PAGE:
A brain injury adaptation. It is not just over when everything is healed. It is a process that takes all your life.
A brain injury is not like other physical injuries people endure. When someone breaks a limb, they go through rehab, and if all goes well, they are back to normal after some hard work. They have a new normal.
A brain injury is, sadly, not exactly like that. After a brain injury, you are living with a new normal. Rehabilitation is a vital part after a brain injury. This will help you to go back to as normal as possible while learning how to live with your new normal.
A brain injury requires you to adapt to your lifestyle. This is possible. It requires times and patience. Trust me, this can be difficult.
I have lived with my brain injury for 24 years, and there are still things I need to figure out. For my situation, my brain isn’t fully developed yet so things will keep changing.
New Normal: It never ends
A brain injury tests people’s ability to handle adversity. Things may be going smoothly for a while, and then something pops up can be complicated. This is normal in my experience.
It has been years at times. I may forget that I have a brain injury, and then I face a new challenge. This new challenge reminds me of what I live with and that I need to enjoy every minute.
I am not condoning blaming all of your troubles on your brain injury. After years of living with your brain injury, there is no real way to know if this would have caused issues without the damage. It may be possible to have an educated guess as to if the brain injury does effect because of where the injury is.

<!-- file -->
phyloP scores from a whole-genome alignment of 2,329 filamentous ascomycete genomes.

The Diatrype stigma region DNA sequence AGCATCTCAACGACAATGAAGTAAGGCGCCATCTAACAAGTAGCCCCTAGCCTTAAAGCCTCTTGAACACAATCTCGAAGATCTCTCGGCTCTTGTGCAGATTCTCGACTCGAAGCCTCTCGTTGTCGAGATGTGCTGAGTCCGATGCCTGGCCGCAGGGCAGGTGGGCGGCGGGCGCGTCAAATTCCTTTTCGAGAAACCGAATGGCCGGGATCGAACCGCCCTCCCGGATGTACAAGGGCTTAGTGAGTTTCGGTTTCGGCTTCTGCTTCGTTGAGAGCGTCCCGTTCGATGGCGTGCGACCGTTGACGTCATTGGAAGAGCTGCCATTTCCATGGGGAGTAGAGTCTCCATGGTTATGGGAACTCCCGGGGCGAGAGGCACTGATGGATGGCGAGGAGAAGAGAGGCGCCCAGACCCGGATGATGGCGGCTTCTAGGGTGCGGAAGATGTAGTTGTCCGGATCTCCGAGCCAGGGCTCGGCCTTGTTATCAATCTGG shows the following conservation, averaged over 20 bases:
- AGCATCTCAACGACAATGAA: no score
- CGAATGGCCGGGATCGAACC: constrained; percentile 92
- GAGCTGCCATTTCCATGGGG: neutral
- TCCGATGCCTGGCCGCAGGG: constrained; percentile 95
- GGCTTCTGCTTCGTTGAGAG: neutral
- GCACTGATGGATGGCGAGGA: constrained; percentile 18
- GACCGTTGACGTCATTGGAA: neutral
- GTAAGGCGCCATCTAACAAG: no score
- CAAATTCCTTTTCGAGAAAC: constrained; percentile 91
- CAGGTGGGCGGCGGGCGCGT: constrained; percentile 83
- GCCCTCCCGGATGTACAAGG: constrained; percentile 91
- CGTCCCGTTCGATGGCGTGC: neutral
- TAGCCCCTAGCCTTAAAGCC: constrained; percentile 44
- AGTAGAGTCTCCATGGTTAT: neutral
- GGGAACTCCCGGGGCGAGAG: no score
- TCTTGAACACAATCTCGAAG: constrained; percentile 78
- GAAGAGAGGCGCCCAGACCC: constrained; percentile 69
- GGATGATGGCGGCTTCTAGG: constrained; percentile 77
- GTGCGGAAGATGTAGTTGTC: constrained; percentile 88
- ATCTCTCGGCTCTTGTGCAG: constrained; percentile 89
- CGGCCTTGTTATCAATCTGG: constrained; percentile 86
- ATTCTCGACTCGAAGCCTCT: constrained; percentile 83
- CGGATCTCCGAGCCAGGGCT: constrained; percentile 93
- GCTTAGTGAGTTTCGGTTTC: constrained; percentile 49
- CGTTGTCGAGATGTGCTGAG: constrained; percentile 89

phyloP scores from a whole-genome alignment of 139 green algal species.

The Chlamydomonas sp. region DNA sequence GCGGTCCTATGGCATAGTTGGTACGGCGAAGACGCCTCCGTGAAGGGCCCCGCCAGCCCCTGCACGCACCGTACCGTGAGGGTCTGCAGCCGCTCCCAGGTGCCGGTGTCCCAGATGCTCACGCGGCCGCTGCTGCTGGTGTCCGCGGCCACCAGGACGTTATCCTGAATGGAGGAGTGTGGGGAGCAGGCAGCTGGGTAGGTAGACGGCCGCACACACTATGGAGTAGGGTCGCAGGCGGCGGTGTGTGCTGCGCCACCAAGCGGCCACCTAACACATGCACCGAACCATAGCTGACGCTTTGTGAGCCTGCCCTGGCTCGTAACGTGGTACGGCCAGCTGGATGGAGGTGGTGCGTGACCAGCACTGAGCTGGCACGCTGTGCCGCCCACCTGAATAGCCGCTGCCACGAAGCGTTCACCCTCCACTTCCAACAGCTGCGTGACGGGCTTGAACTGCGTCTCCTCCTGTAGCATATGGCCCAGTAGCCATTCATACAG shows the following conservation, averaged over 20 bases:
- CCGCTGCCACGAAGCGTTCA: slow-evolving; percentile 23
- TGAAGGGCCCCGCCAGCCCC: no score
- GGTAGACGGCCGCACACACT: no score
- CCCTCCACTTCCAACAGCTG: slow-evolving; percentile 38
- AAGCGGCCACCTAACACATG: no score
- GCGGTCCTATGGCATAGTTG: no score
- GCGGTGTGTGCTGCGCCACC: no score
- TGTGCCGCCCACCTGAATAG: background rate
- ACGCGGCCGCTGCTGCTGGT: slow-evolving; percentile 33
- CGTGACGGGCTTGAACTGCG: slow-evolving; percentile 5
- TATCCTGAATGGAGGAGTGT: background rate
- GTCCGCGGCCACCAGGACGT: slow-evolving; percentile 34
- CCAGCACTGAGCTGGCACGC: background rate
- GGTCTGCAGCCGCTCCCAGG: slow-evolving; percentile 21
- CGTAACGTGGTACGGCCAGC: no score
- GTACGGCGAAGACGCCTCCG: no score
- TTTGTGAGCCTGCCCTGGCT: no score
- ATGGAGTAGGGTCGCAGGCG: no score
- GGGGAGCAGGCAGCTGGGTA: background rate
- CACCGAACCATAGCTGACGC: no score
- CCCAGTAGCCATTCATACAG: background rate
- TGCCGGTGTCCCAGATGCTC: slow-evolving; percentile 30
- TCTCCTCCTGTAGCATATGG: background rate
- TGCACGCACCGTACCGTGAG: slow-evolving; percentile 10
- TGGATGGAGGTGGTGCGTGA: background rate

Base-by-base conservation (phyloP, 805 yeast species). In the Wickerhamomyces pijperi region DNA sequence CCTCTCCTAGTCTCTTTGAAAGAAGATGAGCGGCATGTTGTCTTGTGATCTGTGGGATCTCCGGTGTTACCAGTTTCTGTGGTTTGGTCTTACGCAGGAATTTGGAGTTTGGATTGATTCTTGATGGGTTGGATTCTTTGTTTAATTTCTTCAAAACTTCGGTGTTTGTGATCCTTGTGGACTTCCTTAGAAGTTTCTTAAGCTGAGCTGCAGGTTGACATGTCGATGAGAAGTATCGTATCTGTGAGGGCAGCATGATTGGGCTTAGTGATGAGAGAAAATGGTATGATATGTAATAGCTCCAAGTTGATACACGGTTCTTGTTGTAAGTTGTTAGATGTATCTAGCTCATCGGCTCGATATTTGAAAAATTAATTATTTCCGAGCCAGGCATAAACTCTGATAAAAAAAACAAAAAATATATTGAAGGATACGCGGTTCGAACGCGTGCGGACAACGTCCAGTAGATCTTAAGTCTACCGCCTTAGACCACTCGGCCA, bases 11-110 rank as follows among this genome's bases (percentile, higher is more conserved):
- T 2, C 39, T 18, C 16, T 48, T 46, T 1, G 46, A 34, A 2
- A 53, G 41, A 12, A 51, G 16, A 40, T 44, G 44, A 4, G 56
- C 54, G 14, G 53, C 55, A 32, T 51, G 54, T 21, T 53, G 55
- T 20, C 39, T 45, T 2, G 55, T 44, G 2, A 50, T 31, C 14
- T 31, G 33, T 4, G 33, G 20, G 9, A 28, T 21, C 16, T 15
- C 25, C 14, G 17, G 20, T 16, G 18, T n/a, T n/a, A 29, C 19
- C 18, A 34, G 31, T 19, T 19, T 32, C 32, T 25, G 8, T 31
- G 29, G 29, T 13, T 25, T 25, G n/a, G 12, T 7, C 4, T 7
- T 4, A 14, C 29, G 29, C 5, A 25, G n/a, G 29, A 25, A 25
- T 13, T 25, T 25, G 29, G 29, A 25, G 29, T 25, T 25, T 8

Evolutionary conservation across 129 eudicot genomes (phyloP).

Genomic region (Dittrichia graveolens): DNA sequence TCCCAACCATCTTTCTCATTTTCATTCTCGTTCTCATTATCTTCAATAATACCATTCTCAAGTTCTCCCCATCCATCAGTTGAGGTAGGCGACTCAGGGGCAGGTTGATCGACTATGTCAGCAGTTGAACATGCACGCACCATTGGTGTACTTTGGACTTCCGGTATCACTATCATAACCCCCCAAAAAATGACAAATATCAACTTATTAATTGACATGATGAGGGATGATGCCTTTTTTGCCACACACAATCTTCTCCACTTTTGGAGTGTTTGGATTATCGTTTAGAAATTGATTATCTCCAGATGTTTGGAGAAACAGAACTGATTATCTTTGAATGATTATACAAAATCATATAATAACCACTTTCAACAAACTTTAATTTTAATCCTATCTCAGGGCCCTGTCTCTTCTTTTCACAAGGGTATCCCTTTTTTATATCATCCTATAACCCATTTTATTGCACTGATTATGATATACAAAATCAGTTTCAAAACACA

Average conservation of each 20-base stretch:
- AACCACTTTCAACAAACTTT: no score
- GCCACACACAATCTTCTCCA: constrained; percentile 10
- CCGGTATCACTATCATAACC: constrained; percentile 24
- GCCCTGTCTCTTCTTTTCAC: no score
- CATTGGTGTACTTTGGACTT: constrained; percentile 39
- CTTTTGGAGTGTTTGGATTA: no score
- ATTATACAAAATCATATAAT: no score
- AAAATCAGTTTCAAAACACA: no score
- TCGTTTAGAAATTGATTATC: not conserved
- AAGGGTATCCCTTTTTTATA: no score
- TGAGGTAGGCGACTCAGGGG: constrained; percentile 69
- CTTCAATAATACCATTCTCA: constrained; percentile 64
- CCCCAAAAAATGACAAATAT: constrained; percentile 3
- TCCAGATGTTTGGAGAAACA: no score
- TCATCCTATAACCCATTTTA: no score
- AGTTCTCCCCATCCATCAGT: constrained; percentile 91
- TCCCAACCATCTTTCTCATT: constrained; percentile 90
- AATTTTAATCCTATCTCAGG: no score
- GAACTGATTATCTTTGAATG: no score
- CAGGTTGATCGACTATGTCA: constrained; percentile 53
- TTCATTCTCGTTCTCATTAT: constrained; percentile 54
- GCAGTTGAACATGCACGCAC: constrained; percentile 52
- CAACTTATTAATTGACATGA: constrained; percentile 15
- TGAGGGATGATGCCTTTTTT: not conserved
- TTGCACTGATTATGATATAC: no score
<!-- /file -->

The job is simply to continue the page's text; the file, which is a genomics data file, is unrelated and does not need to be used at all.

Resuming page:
I am not saying you are not allowed to blame your injury, just don’t let it be a crutch in your life.
Please check out my story if you haven’t already. Click here.
Support is vital to the healing system. A brain injury is new to their life and need to work on accepting what happened.
No matter when you get your brain injury, someone is going to give you the news that you sustained a brain injury. Whether it is the doctor or family when you wake up or if it is your parents when you are of the right age.
The news is difficult to hear, and I could imagine it tough to give. It is a life-changing event, and people handle rough news in different ways.
I think that the best thing people can do when they break the news to them is just giving it time. The person just heard something tragic about what happened to them.
It will take some time to accept it. There are days where I have not accepted it, and I have had my injury for 24 years. I have known about it for probably 16 years but still.
Taking the News in
As the person telling them, let them come to you with questions. The sheer fact they found out they have a brain injury is overwhelming enough.
They will ask more questions about the event when they are ready. Some may be ready to ask questions right away and others it may take a few days to begin to wonder.
If it is you who has received the news, allow yourself to take it in. It is a lot to hear. When you are ready questions will come, and you can begin to understand what happened and what it means for your future.
There are still things I am learning about my brain injury. After one has come to terms with the event, they may start thinking towards the future.
Thinking about the future is a good sign, I believe. This may involve talks about therapy and ways to get back to their best life.
This is not a subject to push on. Let the person who gets the news come to you.
Please read my story to further understand why I started this blog.